We just got our first stamp of approval from the Washington Utilities and Transportation Commission for submitting our renewable portfolio standard report, which details how we will meet our 2012 targets. This was no small feat, and we’ve done it in a way that allows us to continue to meet our goal of providing reliable energy to our customers at a reasonable cost, even as we add new renewable power to our mix.

We will meet the majority of our 2012 requirements simply by doing what we had already planned to do – upgrading our hydroelectric dams, primarily those on the Clark Fork River. We upgraded the generating units at Cabinet Gorge Dam from 2001 to 2007, replacing the original turbines, which were installed in the 1950s. And at Noxon Rapids Dam, we just finished upgrading all four original generating units with new turbines. We did this work to extend the life and capacity of our dams. And with the modern turbines, we can generate more energy using the same amount of water. Better yet, since the upgrades were done after 1999, the additional energy qualified as an eligible renewable resource to meet our state mandates.
 
Palouse Wind
Looking forward
The next big deadline will be 2016, and while it’s still a few years away, we’ve been planning for it for some time. Over the past several years, we followed the market and looked for opportunities to incorporate additional cost-effective sources of renewable power. Lower costs of developing wind power facilities and ongoing tax incentives set to expire at the end of 2012 led us to a request for proposals in early 2011, and later that year we signed a power purchase agreement with the Palouse Wind Project, which has the added benefit of being located in our service territory. 

Palouse Wind has added value in the form of the renewable energy credits it provides. From time to time, we sell surplus RECs that result from the generation of power from renewable resources that exceed our need to meet state requirements.  Sales of excess credits help offset and lower power costs for customers.

A more recent accomplishment gives us even more flexibility in meeting our renewable energy mandates. As one of the first biomass plants of its kind in the country, Kettle Falls has been generating renewable, dependable energy for more than 25 years. We’ve been working since 2008 to get the energy generated at Kettle Falls recognized in Washington state as renewable, and in March of 2012, Washington Governor Christine Gregoire signed SB 5575 into law. The bill qualifies biomass energy projects built before 1999 as eligible renewable resources. As a result of the bill’s passage, the energy generated at Avista’s Kettle Falls biomass plant will qualify to meet our renewable requirements beginning in 2016. This will save our customers millions of dollars that we might otherwise have to spend to acquire or build more renewable energy to meet our state mandates.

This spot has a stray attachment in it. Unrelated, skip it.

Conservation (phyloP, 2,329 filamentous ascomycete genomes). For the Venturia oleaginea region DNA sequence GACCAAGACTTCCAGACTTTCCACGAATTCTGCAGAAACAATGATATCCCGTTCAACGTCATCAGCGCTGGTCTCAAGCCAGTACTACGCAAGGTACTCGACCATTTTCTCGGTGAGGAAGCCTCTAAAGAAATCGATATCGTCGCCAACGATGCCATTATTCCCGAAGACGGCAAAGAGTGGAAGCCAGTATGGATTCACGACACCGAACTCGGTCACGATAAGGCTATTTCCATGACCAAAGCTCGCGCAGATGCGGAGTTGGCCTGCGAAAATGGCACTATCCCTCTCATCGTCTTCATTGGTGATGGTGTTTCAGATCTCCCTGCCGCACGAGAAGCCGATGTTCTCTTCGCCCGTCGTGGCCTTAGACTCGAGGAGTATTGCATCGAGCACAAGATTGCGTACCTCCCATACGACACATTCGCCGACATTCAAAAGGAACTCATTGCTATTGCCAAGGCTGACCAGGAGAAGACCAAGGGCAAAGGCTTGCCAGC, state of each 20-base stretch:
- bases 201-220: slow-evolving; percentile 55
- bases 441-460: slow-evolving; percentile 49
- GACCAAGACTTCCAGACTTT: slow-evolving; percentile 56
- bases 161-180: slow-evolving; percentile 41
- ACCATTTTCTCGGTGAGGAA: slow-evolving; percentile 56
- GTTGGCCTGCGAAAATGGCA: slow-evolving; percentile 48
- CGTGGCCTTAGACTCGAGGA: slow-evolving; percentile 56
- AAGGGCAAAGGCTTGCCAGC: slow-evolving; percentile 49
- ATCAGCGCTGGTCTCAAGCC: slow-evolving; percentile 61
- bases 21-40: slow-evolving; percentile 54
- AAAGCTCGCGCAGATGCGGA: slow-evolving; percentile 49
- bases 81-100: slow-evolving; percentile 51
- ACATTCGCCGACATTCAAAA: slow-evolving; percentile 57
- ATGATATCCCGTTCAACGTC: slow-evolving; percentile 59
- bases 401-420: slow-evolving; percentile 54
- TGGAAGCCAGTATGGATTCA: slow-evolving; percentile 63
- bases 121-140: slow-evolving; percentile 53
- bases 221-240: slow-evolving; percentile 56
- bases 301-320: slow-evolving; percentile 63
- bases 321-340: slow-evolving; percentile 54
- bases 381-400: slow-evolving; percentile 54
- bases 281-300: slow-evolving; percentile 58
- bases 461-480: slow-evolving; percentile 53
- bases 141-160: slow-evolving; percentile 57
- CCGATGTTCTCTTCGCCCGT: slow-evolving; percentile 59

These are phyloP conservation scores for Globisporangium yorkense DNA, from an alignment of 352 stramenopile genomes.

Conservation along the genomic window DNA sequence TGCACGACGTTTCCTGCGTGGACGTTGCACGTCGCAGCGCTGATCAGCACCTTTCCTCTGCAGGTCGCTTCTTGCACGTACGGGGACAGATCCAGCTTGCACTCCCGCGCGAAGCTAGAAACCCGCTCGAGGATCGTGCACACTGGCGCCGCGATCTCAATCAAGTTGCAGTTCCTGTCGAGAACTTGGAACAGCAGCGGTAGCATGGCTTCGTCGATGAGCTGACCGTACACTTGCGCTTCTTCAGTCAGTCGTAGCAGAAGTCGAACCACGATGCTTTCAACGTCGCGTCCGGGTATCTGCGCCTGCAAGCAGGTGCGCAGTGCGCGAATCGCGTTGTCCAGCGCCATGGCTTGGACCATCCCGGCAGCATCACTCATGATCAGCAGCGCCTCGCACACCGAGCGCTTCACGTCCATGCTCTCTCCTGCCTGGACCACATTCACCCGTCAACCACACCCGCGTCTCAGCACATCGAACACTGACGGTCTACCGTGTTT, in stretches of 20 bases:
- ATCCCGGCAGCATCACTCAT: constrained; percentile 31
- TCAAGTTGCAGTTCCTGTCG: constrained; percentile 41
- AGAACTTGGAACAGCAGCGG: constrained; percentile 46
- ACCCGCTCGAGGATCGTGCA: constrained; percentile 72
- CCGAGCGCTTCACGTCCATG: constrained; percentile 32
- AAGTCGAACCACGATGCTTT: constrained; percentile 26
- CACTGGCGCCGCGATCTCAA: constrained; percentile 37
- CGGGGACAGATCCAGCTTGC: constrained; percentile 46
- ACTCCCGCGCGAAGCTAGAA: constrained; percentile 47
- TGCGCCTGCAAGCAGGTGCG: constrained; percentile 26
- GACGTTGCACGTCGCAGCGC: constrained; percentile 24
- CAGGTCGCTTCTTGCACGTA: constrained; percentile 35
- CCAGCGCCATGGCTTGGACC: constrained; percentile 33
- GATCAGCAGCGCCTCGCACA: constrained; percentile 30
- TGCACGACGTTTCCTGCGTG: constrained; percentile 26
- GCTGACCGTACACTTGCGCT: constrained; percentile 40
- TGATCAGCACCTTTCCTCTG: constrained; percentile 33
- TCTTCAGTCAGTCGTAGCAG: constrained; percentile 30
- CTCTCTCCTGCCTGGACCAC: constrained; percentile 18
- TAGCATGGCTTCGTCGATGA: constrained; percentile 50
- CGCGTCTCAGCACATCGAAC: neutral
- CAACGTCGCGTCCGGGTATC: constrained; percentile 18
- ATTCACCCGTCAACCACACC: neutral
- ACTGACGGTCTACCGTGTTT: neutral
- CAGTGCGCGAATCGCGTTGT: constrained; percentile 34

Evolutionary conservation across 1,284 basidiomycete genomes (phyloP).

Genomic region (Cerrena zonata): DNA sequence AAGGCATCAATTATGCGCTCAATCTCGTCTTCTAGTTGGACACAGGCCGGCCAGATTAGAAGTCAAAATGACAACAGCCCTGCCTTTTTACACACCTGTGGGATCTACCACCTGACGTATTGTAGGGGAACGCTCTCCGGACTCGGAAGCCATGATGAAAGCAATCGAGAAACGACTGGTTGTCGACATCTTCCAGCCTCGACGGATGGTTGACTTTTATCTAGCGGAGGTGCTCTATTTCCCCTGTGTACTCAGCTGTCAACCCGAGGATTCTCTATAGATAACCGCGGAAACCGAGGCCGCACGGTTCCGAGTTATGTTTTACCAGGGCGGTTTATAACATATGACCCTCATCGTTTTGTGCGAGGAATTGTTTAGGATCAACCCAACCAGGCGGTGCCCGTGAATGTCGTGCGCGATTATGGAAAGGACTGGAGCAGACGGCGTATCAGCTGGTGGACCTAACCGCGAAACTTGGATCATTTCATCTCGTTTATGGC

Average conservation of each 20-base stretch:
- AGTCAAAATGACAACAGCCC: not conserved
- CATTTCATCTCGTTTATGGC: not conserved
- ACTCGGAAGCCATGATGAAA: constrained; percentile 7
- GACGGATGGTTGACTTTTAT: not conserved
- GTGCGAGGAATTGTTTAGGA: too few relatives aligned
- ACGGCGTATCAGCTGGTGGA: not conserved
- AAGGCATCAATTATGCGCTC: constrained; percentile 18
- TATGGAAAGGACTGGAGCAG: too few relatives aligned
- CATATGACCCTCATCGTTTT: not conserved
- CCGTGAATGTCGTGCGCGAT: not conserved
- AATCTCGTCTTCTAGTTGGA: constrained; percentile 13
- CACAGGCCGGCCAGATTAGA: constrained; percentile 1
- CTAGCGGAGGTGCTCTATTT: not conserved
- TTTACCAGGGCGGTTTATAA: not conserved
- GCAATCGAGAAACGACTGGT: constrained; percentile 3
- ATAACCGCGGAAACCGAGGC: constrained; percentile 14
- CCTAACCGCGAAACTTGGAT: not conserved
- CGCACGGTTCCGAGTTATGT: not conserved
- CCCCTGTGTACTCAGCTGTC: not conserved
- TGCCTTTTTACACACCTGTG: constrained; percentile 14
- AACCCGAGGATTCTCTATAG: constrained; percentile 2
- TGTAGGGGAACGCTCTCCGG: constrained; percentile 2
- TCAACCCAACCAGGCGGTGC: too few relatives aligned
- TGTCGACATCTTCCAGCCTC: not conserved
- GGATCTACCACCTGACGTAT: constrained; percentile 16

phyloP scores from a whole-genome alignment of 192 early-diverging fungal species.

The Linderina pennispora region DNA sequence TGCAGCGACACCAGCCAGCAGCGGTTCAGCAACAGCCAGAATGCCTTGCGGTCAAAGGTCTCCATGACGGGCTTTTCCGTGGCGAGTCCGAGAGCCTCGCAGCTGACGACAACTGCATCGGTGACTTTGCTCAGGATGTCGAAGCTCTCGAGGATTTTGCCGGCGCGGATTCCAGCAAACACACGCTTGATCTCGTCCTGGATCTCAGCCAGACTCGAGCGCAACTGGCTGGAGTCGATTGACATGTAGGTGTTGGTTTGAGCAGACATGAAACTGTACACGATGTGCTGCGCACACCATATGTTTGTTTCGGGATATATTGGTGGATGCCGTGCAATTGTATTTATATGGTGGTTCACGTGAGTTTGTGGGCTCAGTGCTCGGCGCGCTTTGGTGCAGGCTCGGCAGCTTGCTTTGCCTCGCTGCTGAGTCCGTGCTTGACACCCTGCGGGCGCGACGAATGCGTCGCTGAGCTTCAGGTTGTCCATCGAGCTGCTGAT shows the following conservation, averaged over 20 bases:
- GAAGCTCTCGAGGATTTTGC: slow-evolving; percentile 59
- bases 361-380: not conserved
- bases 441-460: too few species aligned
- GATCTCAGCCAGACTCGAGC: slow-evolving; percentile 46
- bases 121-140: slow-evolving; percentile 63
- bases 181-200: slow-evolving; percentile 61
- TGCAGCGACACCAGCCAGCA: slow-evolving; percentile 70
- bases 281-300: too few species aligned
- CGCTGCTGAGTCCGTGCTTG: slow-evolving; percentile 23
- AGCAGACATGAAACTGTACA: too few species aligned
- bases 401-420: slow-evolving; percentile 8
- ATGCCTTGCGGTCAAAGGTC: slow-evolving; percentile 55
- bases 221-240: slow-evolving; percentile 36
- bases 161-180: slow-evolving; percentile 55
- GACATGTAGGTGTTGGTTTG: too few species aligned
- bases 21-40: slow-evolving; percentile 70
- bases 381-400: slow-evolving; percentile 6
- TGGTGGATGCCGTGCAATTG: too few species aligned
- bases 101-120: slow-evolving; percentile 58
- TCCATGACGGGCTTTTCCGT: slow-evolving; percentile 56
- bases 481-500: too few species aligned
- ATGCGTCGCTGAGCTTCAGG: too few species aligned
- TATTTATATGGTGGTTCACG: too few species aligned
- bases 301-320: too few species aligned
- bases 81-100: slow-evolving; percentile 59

Published: 10/9/2012  4:32 PM | 0  Comments | 0  Links to this post

Oct 01 , 2012
Avista graphic
 
If you’re an Avista customer in Idaho, we’ve got good news for you just in time for the cooler months of fall and winter. Beginning today and through the winter months, depending on your energy usage, you’ll see lower electric and natural gas rates. That’s because last week the Idaho Public Utilities Commission approved several rate decrease requests we filed in July.

Rates for our natural gas customers in Idaho have decreased twice this year because of lower wholesale prices. Overall, natural gas rates have dropped by almost 12 percent in 2012.

Today’s decreases are mostly because of lower natural gas prices and lower power supply costs. You might remember we reduced natural gas rates for Idaho customers in March by 6 percent. Like then, abundant supplies of natural gas and lower demand have continued to push wholesale natural gas prices downward. That’s good news. Why? Because we pass those savings directly through to you. The cost of purchasing natural gas on the wholesale market is around 40 percent of your bill, so it makes a difference.

The same can be said for electricity. About 60 cents of every dollar you pay for electricity goes towards generating or purchasing the energy itself. So when power supply costs are lower, it means your bill is a little lower. And every little bit adds up.

Starting today, if you use an average of 939 kilowatt-hours per month, you’ll see your electricity bill decrease $1.09 per month to $79.46. If you are a natural gas customer using an average of 60 therms a month, you will see your bill decrease $3.23 to $52.55 per month. 
 
To learn about more ways to save on your energy bill visit www.everylittlebit.com.
 

 
Published: 10/1/2012  4:32 PM | 0  Comments | 0  Links to this post